Memorizing the Greeks

by Jay Bailey on August 30, 2009

Memorizing the Greeks

Every experienced option trader should know how to use the option greeks to evaluate their current positions as well as being able to do a “what-if?” analysis to determine what might happen to their positions given changes in price, time, or volatility.  In my experience, most newer traders (and some not-so-new ones) have not taken the time to really understand and memorize the basic, practical rules that affect their ability to analyze their trades.  Not only that, I’ve never seen a concise list of the characteristics I’ve found to be most important.

To that end, I’ve developed a list of what I consider to be the most essential rules and characteristics to remember about the greeks.  Nothing esoteric here, just practical information.

Within each category (greek) I’ve also listed the characteristics from most to least important, and sub-characteristics under each major characteristic as a sub-bullet.  (Tip: if you have trouble remembering the sub-bullets, just memorize the numbered items, since the sub-bullets follow intuitively from concept in the numbered items anyway.)


  1. For each one point increase in the underlying price, the value of the delta is added to the value of the option.
    • Conversely, for each one point decrease in the price of the underlying, the value of delta is subtracted from the value of the option.
  2. The delta of call options is always positive (0 to 100) and the delta of put options is always negative (0 to -100).
  3. The delta of an at-the-money option is approximately .50 (calls) or -.50 (puts).
  4. The delta of an option at expiration is either 0 or 100 (-100 for puts).


  1. For each one point increase in the underlying price, gamma is added to delta.
    • Conversely, for each one point decrease in the price of the underlying, the value of gamma is subtracted from delta.
  2. For all positive theta positions, gamma is always negative.
    • Conversely, for all negative theta positions, gamma is always positive.
  3. For out-of-the-money positions such as condors, gamma is generally small compared to delta and inconsequential, whereas gamma is generally larger and has bigger associated risk for at-the-money positions such as calendars.


  1. For each day that passes, the value of theta is added to the value of the option.
  2. Long option positions are theta negative (lose time value each day), while short option positions are theta positive (gain time value each day).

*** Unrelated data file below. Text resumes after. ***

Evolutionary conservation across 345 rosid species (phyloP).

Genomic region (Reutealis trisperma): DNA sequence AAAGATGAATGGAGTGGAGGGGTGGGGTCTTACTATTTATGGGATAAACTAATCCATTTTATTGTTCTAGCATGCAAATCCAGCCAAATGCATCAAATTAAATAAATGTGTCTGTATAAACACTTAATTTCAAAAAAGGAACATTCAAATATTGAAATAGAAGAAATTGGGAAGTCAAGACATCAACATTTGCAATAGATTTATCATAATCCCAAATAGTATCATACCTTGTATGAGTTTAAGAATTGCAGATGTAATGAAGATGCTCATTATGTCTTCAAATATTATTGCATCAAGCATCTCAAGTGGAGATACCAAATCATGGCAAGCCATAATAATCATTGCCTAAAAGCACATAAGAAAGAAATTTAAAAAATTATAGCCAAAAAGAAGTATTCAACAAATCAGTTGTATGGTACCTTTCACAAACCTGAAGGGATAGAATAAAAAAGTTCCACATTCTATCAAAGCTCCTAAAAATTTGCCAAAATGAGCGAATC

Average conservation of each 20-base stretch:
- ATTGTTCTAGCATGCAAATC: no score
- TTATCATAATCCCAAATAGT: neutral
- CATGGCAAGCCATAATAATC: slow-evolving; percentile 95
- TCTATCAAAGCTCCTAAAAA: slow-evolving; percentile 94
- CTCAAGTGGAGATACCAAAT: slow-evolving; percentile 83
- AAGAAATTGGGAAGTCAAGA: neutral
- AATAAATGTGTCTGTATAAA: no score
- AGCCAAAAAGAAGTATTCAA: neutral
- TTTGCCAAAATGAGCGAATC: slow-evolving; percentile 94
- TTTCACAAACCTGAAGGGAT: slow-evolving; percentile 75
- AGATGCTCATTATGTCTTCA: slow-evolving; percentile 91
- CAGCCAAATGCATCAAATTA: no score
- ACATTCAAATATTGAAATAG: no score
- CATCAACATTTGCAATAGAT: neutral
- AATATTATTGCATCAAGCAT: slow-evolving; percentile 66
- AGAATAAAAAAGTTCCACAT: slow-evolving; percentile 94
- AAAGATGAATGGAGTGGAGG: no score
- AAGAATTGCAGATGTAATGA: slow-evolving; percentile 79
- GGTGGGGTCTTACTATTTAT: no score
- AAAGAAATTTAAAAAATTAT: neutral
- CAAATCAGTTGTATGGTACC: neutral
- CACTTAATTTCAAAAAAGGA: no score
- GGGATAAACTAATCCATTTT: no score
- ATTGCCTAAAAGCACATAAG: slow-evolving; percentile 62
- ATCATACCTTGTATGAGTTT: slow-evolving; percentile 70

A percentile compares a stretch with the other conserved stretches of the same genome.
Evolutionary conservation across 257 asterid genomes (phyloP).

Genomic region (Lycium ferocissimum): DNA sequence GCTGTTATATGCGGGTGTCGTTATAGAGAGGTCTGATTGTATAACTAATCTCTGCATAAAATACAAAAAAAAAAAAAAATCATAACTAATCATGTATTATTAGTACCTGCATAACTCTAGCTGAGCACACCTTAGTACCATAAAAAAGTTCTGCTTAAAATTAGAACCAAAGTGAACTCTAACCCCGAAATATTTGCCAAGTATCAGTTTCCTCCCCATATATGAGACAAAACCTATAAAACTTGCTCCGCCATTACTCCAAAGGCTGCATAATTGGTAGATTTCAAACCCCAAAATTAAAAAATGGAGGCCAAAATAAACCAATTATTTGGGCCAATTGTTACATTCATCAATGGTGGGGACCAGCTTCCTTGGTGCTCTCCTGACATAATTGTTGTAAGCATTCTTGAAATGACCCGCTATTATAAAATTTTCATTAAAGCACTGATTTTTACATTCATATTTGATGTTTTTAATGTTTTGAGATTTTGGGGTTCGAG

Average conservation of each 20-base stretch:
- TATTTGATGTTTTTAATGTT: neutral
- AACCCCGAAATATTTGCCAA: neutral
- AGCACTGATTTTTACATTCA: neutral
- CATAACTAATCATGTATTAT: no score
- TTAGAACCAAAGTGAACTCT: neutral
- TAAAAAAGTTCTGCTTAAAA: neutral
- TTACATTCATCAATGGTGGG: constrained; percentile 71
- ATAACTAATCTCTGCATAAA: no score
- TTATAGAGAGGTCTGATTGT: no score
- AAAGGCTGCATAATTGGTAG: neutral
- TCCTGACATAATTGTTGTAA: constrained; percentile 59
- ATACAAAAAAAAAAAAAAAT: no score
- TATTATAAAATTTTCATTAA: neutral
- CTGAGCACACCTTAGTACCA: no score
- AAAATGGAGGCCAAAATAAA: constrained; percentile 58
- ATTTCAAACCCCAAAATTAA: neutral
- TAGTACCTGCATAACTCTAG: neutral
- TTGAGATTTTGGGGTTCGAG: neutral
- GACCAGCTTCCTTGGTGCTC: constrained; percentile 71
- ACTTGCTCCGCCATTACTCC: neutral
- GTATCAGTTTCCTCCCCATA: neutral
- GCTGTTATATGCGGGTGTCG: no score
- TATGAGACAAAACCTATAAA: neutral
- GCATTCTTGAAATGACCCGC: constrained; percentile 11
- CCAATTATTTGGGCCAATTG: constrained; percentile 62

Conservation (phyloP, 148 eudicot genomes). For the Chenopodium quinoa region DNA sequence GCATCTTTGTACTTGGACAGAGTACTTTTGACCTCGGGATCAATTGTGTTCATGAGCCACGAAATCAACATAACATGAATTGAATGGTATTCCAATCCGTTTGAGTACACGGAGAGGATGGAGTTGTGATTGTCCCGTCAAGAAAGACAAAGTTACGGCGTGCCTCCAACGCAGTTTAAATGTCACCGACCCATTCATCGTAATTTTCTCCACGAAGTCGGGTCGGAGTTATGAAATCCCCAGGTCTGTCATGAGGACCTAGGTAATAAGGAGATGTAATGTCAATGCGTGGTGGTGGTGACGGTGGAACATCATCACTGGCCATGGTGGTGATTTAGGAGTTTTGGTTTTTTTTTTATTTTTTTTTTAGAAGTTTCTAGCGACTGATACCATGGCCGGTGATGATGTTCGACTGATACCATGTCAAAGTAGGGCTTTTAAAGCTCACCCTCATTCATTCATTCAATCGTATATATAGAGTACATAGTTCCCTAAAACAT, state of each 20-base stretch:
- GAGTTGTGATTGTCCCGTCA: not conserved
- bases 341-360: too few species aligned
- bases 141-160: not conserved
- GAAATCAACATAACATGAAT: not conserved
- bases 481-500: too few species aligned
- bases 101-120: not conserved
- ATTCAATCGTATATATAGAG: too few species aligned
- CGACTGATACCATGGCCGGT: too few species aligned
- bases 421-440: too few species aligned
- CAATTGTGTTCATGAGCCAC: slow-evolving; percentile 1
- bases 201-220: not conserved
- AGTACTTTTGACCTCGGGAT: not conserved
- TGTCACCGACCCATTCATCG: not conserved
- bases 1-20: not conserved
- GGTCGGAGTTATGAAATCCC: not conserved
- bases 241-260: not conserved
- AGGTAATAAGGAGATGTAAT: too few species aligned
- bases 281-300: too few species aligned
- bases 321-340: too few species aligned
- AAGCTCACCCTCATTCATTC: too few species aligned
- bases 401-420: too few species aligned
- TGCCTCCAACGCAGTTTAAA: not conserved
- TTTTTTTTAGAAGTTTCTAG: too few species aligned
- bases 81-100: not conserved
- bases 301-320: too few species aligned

3. For longer term options, theta decay is slower, conversely shorter term options have faster theta decay.


  1. For every 1% volatility increase in the underlying asset, the value of vega is added to the value of the option.
    • Conversely, for every 1% volatility decrease, the value of vega is subtracted from the value of the option.
  2. The impact of volatility changes is greater for at-the-money options than it is for in- or out-of-the-money options.
  3. The impact of volatility changes is greater for longer term options and less for shorter term options.
  4. Changes in vega can have more impact (i.e. you should worry about it more) for multi-month spreads (calendars, diagonals) than for single-month spreads (verticals, condors).


  1. For every 1% increase in interest rates, the value of an option increases percentage-wise by the value of rho.
    • For example, if the rho of an option is 2.5, and interest rates increase by 1% ,then the value of the option increases by 2.5%.
  2. For two reasons, you can usually ignore rho for most practical purposes.  First, interest rates don’t change that often, and second, for short term options, rho is small and doesn’t have much effect.
  3. Rho is more important for long term options such as LEAPs.

Profitable Trading!

 Jay Bailey
Sheridan Options Mentor


{ 6 comments… read them below or add one }

cdowis August 30, 2009 at 12:17 pm

I have a trick to remember the importance of delta and gamma, but using a car analogy. Delta is the current speed of the car, and gamma is the acceleration. My delta is now at 30, for example, so I know the risk of my position *right now*, but what happens if there is a move in the market? I may be happy with the risk at 30, but if the gamma is very high, that means that a small movement in the underlying could have explosive results on my risk. Suddenly it goes from 30 to 45, for example.

So, think of delta as current risk (the speed) and gamma as projected risk with a move in the market (acceleration). With market movement, is there just a tap on the accelerator, or is it “pedal to the metal”.

Robor September 2, 2009 at 2:10 am

Interesting, I`ll quote it on my site later.

Tom Nunamaker September 2, 2009 at 6:52 am

Hi Robor,

What’s your site url?

black hattitude October 16, 2009 at 8:35 pm


thanks for the great quality of your blog, each time i come here, i’m amazed.

black hattitude.

Patricia Porter October 9, 2012 at 1:18 am

Some call gamma the delta of the delta.

Tom Nunamaker October 9, 2012 at 6:21 am

Gamma is the acceleration of price changes…2nd derivative or the slope of the delta chart. Since delta is the slope of the price chart, that’s an easy way to remember it. Thanks Patricia!

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